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Memories and visual reminders of Hurricane Ike’s impact in September 2008 are still plentiful throughout Gulf Coast region. The one bittersweet benefit of having experienced such a devastating disaster is knowing through hindsight which problems could have been lessened or prevented with better planning.

Now that hurricane season is back, millions of area residents must once again focus on the three necessary steps of disaster planning —1) Make a plan; 2) Build a kit; and 3) Stay informed. Disasters of any kind can occur at any moment, so taking the three steps should be an immediate priority for residents.

Stay Informed

During an actual emergency, your best source for information during a disaster will be News 92 FM (92.1 FM) on the air, on the live stream via the app and the website. Try to maintain constant access to some form of up-to-the-minute news — whether you have a battery-run radio, a vehicle radio, or the Internet.

Make a Plan

A good preparedness plan gets you ready for virtually any disaster. Such a plan compels you to decide what is absolutely essential to the wellbeing and safety of your loved ones, pets and yourself once a disaster hits. Make sure the plan accounts for the whereabouts of every family member, wherever they are. In case your home is affected by the disaster, designate a place away from home where your family will gather — such as a park or a neighbor’s yard — any site that’s easy to reach and easy to remember. You’ll also need a back-up meeting place farther away — possibly in another community or another town — in case the devastation ruins your original meeting place.

If you must shelter in place, your home kit should include duct tape and plastic sheeting for making your home airtight.

Write a list of important phone numbers you might need such as your hospital and your children’s schools. The phone list should also include one out-of-town contact person that everyone in your family should be instructed to check in with in case of an emergency. After a disaster, local phone lines are usually jammed and it’s often easier to make a long-distance call — so your out-of-town contact could be the key to keeping the whole family in touch. And remember, dialing 911 is still the best way to reach emergency response authorities if you need immediate help.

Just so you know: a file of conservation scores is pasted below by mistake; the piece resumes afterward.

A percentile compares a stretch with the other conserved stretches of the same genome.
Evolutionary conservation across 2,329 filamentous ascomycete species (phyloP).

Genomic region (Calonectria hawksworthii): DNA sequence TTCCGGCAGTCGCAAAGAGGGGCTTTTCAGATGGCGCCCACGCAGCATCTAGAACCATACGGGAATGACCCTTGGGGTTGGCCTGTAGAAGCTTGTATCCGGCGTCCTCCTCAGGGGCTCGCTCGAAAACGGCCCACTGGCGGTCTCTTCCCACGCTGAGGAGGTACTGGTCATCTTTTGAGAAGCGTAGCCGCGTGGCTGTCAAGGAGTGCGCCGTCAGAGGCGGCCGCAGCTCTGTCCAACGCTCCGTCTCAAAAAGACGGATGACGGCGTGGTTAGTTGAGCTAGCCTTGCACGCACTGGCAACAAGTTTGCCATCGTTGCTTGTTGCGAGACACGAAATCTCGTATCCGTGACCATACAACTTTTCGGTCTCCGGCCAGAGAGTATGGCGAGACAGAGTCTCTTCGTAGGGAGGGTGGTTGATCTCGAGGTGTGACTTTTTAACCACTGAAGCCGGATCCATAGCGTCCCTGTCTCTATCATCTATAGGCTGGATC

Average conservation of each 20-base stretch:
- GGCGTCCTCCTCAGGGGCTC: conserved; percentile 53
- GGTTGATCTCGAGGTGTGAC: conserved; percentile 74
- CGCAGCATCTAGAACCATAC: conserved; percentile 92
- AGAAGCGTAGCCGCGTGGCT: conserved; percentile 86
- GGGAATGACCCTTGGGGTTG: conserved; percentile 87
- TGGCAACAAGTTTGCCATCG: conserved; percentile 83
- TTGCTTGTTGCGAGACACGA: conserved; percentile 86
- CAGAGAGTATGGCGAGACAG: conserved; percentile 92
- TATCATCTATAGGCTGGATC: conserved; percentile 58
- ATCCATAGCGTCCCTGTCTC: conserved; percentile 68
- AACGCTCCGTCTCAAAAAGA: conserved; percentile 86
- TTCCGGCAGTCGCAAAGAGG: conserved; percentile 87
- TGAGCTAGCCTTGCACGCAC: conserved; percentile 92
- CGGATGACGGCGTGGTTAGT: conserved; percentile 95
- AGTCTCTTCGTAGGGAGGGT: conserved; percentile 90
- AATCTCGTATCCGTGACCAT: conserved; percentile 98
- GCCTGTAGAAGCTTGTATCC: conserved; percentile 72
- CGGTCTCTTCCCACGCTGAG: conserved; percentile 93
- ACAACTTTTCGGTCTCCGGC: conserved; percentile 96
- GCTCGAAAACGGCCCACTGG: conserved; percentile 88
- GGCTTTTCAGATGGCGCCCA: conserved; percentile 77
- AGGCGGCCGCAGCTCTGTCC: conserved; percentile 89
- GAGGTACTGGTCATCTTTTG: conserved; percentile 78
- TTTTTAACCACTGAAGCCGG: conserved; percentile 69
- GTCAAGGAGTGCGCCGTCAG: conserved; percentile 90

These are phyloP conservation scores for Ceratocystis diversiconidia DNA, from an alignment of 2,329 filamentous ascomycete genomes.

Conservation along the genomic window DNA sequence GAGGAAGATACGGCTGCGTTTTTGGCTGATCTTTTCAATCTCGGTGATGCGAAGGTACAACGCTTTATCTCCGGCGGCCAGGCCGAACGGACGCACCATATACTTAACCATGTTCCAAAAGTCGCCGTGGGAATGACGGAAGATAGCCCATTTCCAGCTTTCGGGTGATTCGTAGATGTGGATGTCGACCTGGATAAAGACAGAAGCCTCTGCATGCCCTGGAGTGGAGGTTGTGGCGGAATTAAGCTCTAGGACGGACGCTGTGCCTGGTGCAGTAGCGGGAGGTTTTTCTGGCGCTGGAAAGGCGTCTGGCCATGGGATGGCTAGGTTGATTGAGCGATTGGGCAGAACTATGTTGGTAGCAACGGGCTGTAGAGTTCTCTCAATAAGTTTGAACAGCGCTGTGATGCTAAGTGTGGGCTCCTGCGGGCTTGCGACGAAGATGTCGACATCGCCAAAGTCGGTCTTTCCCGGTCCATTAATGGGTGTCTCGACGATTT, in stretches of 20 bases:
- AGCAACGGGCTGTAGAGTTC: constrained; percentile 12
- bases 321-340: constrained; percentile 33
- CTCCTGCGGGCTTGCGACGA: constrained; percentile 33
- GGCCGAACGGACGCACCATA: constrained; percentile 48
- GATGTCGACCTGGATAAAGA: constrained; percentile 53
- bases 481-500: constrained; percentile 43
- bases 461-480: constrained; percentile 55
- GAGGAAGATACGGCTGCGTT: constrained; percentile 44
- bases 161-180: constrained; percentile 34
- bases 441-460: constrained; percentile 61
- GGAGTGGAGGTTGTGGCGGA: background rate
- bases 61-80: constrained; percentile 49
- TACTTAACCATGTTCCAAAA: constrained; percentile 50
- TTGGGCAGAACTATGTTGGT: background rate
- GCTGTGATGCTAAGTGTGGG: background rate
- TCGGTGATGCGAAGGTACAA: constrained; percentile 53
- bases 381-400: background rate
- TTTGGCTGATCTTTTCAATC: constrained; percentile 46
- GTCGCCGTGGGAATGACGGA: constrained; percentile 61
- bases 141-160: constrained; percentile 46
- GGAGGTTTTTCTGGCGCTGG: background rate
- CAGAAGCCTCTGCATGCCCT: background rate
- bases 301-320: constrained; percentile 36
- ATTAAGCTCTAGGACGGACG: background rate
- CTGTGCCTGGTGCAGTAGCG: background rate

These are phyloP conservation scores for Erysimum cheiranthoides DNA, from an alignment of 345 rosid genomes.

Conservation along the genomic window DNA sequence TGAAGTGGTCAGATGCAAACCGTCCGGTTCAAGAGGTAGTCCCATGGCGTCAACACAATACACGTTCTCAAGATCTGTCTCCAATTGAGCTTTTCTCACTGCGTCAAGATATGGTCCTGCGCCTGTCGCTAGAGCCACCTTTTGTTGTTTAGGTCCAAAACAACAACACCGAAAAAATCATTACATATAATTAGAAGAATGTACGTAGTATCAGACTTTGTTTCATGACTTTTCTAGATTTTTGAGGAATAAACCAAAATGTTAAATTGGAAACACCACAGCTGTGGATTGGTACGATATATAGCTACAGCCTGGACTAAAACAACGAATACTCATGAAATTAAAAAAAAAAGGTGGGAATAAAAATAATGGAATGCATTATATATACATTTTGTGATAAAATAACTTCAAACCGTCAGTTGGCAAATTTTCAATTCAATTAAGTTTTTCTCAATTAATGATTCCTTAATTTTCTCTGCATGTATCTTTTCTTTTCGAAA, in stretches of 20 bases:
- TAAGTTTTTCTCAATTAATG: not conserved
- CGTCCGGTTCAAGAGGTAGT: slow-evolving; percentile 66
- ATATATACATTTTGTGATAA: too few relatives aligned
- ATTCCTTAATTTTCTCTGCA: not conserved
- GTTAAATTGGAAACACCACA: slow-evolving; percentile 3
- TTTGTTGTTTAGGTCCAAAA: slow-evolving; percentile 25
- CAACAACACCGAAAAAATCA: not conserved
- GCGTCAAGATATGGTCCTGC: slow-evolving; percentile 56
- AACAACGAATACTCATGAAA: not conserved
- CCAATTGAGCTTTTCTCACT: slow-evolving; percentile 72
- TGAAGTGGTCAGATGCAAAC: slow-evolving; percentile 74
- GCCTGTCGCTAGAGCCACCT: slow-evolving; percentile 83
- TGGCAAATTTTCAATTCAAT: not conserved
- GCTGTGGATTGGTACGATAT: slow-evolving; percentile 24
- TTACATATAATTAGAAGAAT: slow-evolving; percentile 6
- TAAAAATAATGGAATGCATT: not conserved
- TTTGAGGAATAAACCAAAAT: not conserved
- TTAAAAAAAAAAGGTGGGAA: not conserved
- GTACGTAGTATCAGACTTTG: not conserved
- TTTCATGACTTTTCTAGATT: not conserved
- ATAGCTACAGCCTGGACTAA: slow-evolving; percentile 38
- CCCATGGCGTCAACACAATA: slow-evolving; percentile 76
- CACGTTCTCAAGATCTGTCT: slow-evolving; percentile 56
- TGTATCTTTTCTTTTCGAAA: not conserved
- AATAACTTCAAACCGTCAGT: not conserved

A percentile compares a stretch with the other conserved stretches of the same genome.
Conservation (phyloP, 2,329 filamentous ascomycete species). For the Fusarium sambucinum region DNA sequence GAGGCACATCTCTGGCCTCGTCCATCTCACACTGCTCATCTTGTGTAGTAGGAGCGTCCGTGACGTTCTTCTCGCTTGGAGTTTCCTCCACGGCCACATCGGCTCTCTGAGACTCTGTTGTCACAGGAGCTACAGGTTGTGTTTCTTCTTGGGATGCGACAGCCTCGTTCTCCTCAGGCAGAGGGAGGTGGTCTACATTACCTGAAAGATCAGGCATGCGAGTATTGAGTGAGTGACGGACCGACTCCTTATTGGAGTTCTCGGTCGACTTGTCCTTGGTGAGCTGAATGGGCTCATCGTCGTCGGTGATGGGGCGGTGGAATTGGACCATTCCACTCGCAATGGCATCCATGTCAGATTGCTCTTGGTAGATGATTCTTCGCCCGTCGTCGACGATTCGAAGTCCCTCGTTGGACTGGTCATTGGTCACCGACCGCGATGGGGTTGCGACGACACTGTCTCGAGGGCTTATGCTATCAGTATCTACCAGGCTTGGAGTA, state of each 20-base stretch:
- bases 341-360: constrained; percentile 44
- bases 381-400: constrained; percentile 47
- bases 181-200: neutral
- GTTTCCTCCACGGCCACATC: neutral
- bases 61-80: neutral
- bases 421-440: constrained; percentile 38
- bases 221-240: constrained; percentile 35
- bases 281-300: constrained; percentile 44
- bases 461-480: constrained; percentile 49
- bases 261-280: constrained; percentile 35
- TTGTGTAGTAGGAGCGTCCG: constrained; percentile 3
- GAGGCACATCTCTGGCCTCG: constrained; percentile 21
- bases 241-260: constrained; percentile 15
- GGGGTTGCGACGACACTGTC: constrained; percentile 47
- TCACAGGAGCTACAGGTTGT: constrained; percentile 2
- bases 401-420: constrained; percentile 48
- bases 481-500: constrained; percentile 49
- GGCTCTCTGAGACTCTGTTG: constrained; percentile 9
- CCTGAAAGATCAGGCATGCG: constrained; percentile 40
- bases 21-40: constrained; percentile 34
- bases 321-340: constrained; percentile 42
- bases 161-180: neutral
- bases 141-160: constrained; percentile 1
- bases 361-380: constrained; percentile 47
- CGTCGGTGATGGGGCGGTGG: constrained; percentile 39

If you have children in school, do not rush to the school or schools to bring the children home.  Schools are required to have a disaster response plan in place, and parental interference can disrupt it. First, make time to learn the details of the schools’ preparation plans and specifically how they will communicate with you in a disaster.  If you’re likely to be at work during a disaster, find out if your company is ready for disasters and how it plans to protect employees. If no such plan exists, urge your company to create one.

Build a Kit

Having a workable plan can spare you from last-minute worry and chaos. But to actually be ready, you need supplies.

  • Start with gathering enough water and non-perishable packaged and canned food to last five to seven days.
  • You will need one gallon of water per person per day and of course a manual can opener.
  • Beyond food and water, you should have medications, toiletries, insect repellent, a radio, at least one flashlight, batteries and extra clothing. It’s best to have a kit for each family member — but these kits can be built and added to gradually. You’ll probably need to build a separate kit for your pets.

Keep your disaster kits in an easily accessible place in your home and make sure all family members know where to find them.

In case you’re not home when a disaster hits your area, it’s necessary to have a portable disaster kit.

Your portable kit should include:

  • a flashlight
  • extra batteries
  • booster cables
  • a tire repair kit and pump
  • a fire extinguisher,
  • a blanket
  • a first aid kit
  • bottled water
  • nonperishable high-energy foods and maps

In case your home or any of your property is destroyed, you will need to account for your home, your property and your identity. Try to build a packet of vital documents and a video recording of all your home’s contents, and store it with your family’s out-of-town contact for possible insurance purposes later.